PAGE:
There is no place for privilege when it comes to Covid-19

·3 min read
<p>Brenda Clegg, 92, receives the first Oxford-AstraZeneca coronavirus vaccine at Boots in Halifax, West Yorkshire</p> (Boots)

Brenda Clegg, 92, receives the first Oxford-AstraZeneca coronavirus vaccine at Boots in Halifax, West Yorkshire

(Boots)

I take great exception to recent comments by Joan Bakewell about her December Covid-19 vaccination and the disruption caused by the extension of her wait for her second dose.

What a selfish and self-centred attitude

My 90-year-old mother, who also suffers from chronic obstructive pulmonary disease, is still awaiting her first vaccination dose. She is by no means alone in this.

The privileged and famous such as Baroness Bakewell should consider those who are less fortunate than them.

My mother and all those in her position are just as deserving of protection from this horrendous virus as any other person .

Paul Murphy

Bolton

A note from the doctor

If you want your GP to find you (Letters) you have to keep your contact details up to date, you have to turn up for your appointment and you have to be patient.

If you miss your appointment there is a risk, particularly with the Pfizer vaccine, that doses could go to waste. Our GP practice avoided this by telephoning us while we were out walking yesterday and we were vaccinated in the evening.

We had given them a mobile number and we had to be patient waiting in a queue outside. They performed as the NHS can when it is left to get on with things.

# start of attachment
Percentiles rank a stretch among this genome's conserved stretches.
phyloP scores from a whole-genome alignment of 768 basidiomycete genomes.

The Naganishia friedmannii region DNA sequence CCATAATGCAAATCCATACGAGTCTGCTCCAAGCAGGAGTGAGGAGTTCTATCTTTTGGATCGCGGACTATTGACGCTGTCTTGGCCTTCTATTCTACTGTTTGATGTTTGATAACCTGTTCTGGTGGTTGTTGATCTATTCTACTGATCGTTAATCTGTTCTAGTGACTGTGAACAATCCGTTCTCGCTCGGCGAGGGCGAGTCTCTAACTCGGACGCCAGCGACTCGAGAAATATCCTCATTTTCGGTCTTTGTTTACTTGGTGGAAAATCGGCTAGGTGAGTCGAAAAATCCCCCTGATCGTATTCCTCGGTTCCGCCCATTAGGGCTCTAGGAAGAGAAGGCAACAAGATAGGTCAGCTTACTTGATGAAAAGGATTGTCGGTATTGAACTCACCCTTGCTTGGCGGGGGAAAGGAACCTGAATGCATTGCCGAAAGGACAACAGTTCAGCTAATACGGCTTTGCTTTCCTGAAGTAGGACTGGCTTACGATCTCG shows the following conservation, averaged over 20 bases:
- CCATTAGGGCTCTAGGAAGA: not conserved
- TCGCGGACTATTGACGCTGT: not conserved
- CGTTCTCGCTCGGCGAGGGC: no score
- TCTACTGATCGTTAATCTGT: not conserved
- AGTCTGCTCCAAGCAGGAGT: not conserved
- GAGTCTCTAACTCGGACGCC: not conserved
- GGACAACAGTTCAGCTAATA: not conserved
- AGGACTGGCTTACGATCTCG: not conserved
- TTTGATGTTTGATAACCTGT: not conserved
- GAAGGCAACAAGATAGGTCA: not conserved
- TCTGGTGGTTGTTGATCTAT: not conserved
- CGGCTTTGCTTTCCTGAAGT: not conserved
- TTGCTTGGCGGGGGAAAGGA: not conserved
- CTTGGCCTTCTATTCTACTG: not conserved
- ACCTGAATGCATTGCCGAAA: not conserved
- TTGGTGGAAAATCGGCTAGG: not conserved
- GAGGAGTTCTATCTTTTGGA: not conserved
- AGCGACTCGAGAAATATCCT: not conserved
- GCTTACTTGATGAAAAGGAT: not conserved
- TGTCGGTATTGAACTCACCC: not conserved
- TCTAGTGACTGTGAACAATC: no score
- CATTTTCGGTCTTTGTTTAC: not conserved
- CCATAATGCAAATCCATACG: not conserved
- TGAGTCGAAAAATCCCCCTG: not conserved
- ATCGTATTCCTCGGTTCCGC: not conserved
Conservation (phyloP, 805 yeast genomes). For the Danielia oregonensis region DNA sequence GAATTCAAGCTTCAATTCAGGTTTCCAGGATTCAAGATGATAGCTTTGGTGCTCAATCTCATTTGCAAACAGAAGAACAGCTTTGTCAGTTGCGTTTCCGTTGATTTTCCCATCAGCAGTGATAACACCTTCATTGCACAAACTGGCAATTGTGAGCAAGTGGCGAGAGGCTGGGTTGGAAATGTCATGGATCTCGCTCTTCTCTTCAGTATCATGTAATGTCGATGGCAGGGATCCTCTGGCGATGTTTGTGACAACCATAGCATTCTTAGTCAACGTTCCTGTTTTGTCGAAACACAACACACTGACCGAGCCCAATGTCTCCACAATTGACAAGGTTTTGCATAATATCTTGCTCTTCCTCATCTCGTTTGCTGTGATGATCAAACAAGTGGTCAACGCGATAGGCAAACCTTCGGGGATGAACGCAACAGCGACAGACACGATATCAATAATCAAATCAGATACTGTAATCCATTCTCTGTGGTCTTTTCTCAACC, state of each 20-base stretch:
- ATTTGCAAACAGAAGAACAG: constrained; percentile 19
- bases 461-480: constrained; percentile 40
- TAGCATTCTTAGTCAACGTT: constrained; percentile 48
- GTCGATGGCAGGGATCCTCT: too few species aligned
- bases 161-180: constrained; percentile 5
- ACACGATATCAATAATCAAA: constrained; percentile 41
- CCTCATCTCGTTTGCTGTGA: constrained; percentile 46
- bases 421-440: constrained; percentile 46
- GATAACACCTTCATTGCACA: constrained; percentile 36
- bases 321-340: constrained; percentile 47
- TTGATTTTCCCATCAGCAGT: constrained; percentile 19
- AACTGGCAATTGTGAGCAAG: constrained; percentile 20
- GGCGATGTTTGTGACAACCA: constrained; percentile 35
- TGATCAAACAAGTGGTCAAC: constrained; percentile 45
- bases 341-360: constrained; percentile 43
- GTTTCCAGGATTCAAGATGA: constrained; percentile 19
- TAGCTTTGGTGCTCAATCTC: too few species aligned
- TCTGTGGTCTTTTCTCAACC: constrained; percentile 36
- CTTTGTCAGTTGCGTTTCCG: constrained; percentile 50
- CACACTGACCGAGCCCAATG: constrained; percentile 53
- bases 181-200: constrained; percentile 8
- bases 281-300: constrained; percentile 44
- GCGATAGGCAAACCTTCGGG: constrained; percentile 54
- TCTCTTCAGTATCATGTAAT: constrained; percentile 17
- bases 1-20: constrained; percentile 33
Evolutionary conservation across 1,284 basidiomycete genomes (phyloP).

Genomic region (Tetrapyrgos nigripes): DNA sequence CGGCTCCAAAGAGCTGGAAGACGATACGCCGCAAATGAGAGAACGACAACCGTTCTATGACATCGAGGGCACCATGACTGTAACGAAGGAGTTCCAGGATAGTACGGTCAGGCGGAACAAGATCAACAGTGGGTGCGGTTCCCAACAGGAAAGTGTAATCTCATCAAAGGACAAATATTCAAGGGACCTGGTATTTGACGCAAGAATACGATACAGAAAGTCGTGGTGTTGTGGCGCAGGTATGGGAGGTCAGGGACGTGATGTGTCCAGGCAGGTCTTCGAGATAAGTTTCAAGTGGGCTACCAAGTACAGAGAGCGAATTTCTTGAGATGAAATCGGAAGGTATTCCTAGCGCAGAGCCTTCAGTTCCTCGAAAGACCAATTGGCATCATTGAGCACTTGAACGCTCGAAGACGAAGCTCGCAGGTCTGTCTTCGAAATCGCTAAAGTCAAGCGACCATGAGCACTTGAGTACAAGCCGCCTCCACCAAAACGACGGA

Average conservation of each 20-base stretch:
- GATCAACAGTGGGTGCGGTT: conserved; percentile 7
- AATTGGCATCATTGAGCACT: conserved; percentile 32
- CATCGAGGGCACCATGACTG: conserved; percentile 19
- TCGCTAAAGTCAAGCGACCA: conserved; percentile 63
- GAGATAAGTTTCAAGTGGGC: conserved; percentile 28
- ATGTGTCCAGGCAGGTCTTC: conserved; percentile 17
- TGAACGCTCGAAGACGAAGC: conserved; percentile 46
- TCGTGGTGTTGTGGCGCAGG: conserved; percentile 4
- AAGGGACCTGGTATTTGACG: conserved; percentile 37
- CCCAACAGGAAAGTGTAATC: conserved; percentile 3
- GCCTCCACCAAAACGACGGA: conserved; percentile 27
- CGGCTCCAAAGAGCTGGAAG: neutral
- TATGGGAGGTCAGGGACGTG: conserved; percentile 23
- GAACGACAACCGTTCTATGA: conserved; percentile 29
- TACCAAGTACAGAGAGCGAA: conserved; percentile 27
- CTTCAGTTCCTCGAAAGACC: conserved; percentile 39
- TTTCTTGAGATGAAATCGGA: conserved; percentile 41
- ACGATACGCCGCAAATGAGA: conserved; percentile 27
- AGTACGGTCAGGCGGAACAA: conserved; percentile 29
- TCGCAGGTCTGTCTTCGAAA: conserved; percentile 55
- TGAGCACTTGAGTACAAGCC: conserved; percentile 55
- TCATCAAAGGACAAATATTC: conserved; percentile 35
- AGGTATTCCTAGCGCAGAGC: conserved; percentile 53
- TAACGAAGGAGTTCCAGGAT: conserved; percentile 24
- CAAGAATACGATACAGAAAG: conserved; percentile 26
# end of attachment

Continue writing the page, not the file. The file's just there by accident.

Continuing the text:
The volunteers were well organised and the doctors followed the Pfizer guidelines. It was worth the effort to get there and the wait. I applaud them. We now need the NHS to use the data generated. It is the time to learn because mass vaccinations are very likely to be needed on a regular basis.

Jon Hawksley

London

Anglo-Irish relations

Boris Johnson’s desire for Anglo-Irish rapprochement may have gone too far in exempting Ireland – which has had the world's highest Covid-19 infection rate – from the UK's overdue travel corridor closures.

Dr John Doherty

County Donegal

Universal credit anxiety

I read Rob Merrick's article on universal credit with interest. As an avid and often incensed viewer of BBC Parliament, I will watch the vote on Monday with great concern.

The Tory Northern Research Group’s email inboxes must be filling up with worried constituents who can't afford to lose this uplift from their Universal Credit.

Playing fast and loose with peoples' meagre incomes at the best of times is plain wrong and at the worst of time is nothing short of disgraceful and will not be forgotten or forgiven.

"Levelling up" is the government's mantra, not having the poorest in our communities live with uncertainty and anxiety in the midst of a pandemic.

Judith A Daniels

Great Yarmouth

Monumental waste

If you’ll excuse the pun, what a monumental waste of parliamentary time is the plan to pass new laws about contentious statues.

Irrespective on one’s point of view, I’m sure there already exist plenty of laws around criminal damage and I’m guessing there are existing procedures for moving such installations.

Governments seem to love extra legislation and red tape.

Dr Anthony Ingleton

Sheffield

Losing faith

I just listened to Dominic Raab being interviewed and yet again, I think, his interview highlighted why people have so much trouble believing politicians. He couldn’t answer one question without engaging in doublespeak and obfuscation.

In the midst of a national crisis, when we need straightforward and clear instructions and guidance, here’s a politician clearly much more concerned with avoiding exactly such talk. No wonder we are losing faith in our leaders.

Steve Mumby

London

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